Apple's App Store has blown by the 2 billion downloaded mark for iPhone apps, and who's to say Apple won't reach 3 billion downloads in half the time it took to get to that 2 billion? Maybe the only thing that can stop Apple's all-out, app-driven iPhone ecosystem is Apple itself, getting fat and lazy at the top of the pile and prompting the sort of paradigm-shifting backlash that would leave its App Store a mess of useless programs for outdated smartphones.
Don't hold your breath, in other words, that Apple would mess with that kind of success. The reason why Apple is trumpeting its 2 billionth app served for iPhone with much less excitement as it did its 1 billionth in April is simple: describing the App Store's (and the iPhone's) runaway success is practically rote. Where does Apple go now? Here are five situations it needs to avoid.
1. Misreading iPhone's popularity as a gaming device
Using data from the mobile apps researcher Mobclix, VentureBeat reported Monday that about 16,000 of the 85,000-or-so iPhone apps are games, beating out other categories like entertainment (the next highest number, nearly 13,000), books (about 10,000) and utilities and travel (both about 5,500).
We know Steve Jobs recently suggested the iPod Touch is intended as a gaming device, but if games are the dominant flavor of App Store app -- not exactly a surprising statistic, but interesting all the same -- when does Apple get serious about enticing gamers not yet sold on the iPhone as a legitimate handheld platform? Should it?
2. Misreading iPhone's business potential
If Apple is serious about iPhone's migration into business settings, rest assured it's taking a long look at those gaming statistics and considering ways to direct app development toward more expensive, enterprise-driven business applications. No one in his or her right mind's going to look at an app market dominated by gaming, entertainment and other leisure activities and think "iPhone for business" automatically.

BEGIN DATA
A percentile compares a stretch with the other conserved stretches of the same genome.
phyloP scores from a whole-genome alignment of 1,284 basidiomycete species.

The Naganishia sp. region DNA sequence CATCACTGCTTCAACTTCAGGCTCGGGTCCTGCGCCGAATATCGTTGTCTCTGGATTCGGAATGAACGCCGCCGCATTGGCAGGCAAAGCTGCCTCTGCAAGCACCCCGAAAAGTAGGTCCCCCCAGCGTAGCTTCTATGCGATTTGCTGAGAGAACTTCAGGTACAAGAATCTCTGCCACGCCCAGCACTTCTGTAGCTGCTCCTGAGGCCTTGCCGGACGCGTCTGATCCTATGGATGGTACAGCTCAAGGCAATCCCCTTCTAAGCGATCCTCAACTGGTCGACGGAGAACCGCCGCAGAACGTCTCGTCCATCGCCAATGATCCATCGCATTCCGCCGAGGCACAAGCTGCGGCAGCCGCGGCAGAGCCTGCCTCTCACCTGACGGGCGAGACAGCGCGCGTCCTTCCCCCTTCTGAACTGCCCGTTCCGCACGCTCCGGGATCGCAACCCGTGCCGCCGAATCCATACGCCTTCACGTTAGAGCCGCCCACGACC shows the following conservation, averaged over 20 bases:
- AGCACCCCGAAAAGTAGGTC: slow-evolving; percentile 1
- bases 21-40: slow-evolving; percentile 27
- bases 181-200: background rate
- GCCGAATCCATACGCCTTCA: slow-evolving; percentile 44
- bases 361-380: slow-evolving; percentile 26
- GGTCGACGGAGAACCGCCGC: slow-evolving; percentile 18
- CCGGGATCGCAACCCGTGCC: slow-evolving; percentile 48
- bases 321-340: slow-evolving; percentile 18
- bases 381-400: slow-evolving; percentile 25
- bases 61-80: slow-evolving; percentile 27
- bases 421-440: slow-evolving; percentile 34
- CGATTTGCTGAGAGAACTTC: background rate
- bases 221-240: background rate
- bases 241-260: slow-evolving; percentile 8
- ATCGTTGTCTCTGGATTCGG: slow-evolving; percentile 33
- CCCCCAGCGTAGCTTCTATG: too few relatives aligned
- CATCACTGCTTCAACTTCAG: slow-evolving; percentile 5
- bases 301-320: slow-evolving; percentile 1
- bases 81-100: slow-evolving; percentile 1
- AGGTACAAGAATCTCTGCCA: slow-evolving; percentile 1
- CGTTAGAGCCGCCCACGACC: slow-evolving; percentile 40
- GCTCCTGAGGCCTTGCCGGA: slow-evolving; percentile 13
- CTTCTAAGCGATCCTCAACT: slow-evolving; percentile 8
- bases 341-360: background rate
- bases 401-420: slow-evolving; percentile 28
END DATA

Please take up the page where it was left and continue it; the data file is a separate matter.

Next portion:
3. Organizing the App Store as it continues to grow
Would it behoove Apple to re-organized the App Store into boutique applications delivery platforms that focus on individual segments with different pricing levels? Some analysts have suggested the coming discussion will be centered around the balance of paid versus free applications and how Apple and other app store proprietors present them.
4. Underestimating the competition
Does Mobclix's data hold any keys for rivals like Palm, Google, Research In Motion and Nokia? All of them have app stores for their smartphones and smartphone platforms but none has the same traction -- or cultural stature -- as the Apple App Store, not even close.
But rest assured all are focused on drawing attention away from Apple's robust app dev community, now at 125,000 developers in the program and counting. Especially Nokia, which remains the world's leader, at 45 percent, in smartphone market share.
5. Mishandling the addition of new iPhone carriers
The United Kingdom is no longer a one-carrier iPhone market, and speculation continues to mount that Apple will add additional carriers -- especially ones whose names rhyme with Schmerizon -- as early as nest year, removing AT&T's status as the exclusive iPhone carrier in the United States. Say it does add Verizon, however: what would happen to Verizon's upcoming VCast App Store and how does it jibe with Apple's App Store?